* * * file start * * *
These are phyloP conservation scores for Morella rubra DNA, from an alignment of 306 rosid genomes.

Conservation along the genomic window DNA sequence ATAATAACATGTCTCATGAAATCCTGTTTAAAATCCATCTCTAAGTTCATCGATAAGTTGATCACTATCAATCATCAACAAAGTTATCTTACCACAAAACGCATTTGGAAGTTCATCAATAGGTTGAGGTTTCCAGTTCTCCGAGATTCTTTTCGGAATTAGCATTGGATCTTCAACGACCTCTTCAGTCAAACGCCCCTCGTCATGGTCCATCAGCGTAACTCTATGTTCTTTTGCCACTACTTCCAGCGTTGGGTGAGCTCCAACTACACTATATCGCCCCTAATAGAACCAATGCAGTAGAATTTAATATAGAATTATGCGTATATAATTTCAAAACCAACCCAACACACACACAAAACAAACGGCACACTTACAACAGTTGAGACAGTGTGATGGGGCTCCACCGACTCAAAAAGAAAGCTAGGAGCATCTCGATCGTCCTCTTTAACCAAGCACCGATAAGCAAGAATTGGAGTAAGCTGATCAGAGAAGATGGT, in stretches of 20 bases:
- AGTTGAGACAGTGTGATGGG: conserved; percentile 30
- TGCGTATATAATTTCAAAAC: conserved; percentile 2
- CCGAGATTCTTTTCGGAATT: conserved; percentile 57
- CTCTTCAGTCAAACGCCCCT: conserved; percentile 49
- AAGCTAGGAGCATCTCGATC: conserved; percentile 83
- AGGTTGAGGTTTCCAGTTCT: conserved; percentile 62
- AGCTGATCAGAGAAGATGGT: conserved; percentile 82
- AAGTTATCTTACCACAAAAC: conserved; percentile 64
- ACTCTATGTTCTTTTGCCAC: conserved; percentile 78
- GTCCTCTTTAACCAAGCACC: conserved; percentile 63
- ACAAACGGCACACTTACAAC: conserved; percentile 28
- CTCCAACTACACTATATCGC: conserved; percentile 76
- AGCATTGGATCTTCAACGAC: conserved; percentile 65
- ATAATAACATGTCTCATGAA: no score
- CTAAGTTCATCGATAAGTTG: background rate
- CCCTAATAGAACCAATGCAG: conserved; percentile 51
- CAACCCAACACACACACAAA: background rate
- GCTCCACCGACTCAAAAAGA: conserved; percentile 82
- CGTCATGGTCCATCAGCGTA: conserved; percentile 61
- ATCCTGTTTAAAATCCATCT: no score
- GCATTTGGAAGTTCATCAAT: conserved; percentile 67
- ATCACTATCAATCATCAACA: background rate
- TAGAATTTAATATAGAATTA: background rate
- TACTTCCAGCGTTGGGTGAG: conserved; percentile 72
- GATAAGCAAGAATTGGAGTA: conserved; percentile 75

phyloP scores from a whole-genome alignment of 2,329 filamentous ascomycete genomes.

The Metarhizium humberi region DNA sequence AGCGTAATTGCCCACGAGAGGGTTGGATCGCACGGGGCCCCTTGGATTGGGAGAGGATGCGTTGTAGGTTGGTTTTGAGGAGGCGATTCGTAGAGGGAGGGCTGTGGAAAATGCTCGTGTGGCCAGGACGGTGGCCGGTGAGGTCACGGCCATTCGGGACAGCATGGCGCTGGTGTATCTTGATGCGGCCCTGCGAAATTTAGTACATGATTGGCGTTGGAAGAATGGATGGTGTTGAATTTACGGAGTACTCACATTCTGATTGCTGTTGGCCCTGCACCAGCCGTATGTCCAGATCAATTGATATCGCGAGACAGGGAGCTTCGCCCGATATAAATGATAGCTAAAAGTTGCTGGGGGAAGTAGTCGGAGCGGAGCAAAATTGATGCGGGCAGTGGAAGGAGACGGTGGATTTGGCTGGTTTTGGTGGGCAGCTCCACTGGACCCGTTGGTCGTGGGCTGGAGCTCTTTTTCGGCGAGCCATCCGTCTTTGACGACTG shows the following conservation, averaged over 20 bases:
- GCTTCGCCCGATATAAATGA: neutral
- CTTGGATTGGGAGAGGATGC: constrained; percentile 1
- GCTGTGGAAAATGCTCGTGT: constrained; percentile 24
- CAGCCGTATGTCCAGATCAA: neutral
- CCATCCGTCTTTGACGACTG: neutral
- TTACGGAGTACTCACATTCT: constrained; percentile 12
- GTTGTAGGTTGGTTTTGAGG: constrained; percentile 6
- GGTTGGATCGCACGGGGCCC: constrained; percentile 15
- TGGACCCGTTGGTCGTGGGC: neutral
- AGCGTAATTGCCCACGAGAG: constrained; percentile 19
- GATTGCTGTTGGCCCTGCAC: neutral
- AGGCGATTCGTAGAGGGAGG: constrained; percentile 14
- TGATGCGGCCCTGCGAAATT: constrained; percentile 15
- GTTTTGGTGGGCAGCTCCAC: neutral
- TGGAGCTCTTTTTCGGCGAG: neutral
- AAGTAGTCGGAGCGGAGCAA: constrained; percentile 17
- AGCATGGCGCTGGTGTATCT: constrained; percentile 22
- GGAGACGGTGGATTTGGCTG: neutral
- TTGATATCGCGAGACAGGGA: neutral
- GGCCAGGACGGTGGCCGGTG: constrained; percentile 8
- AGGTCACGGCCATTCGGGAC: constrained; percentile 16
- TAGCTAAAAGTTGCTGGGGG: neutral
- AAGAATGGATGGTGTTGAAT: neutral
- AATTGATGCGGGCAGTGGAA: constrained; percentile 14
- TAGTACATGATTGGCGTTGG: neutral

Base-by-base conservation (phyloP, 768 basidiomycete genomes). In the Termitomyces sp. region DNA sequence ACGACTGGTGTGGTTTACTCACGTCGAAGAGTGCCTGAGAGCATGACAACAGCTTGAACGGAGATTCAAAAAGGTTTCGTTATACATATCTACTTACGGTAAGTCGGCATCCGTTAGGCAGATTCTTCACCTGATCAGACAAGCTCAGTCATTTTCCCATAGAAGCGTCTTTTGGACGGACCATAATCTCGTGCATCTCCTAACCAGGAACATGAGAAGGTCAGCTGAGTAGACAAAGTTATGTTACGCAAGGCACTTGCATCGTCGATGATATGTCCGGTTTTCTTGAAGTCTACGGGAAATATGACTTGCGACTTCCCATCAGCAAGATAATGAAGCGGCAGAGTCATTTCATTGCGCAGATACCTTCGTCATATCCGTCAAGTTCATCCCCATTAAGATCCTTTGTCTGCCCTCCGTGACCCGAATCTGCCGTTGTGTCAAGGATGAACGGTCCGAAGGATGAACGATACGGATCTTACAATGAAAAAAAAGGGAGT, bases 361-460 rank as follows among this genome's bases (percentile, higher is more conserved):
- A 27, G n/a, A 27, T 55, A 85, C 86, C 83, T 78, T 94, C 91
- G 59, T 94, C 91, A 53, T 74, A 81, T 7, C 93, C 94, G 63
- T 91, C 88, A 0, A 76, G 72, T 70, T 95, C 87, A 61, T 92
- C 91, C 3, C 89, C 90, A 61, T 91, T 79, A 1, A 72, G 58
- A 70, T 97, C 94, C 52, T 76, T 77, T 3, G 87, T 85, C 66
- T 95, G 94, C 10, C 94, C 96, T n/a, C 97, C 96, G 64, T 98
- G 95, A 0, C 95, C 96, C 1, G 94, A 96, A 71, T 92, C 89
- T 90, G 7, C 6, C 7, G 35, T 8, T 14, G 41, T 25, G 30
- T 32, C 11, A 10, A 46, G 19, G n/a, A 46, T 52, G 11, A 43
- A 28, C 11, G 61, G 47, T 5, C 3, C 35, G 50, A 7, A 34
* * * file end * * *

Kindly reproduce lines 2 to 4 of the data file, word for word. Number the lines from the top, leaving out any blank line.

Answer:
Conservation along the genomic window DNA sequence ATAATAACATGTCTCATGAAATCCTGTTTAAAATCCATCTCTAAGTTCATCGATAAGTTGATCACTATCAATCATCAACAAAGTTATCTTACCACAAAACGCATTTGGAAGTTCATCAATAGGTTGAGGTTTCCAGTTCTCCGAGATTCTTTTCGGAATTAGCATTGGATCTTCAACGACCTCTTCAGTCAAACGCCCCTCGTCATGGTCCATCAGCGTAACTCTATGTTCTTTTGCCACTACTTCCAGCGTTGGGTGAGCTCCAACTACACTATATCGCCCCTAATAGAACCAATGCAGTAGAATTTAATATAGAATTATGCGTATATAATTTCAAAACCAACCCAACACACACACAAAACAAACGGCACACTTACAACAGTTGAGACAGTGTGATGGGGCTCCACCGACTCAAAAAGAAAGCTAGGAGCATCTCGATCGTCCTCTTTAACCAAGCACCGATAAGCAAGAATTGGAGTAAGCTGATCAGAGAAGATGGT, in stretches of 20 bases:
- AGTTGAGACAGTGTGATGGG: conserved; percentile 30
- TGCGTATATAATTTCAAAAC: conserved; percentile 2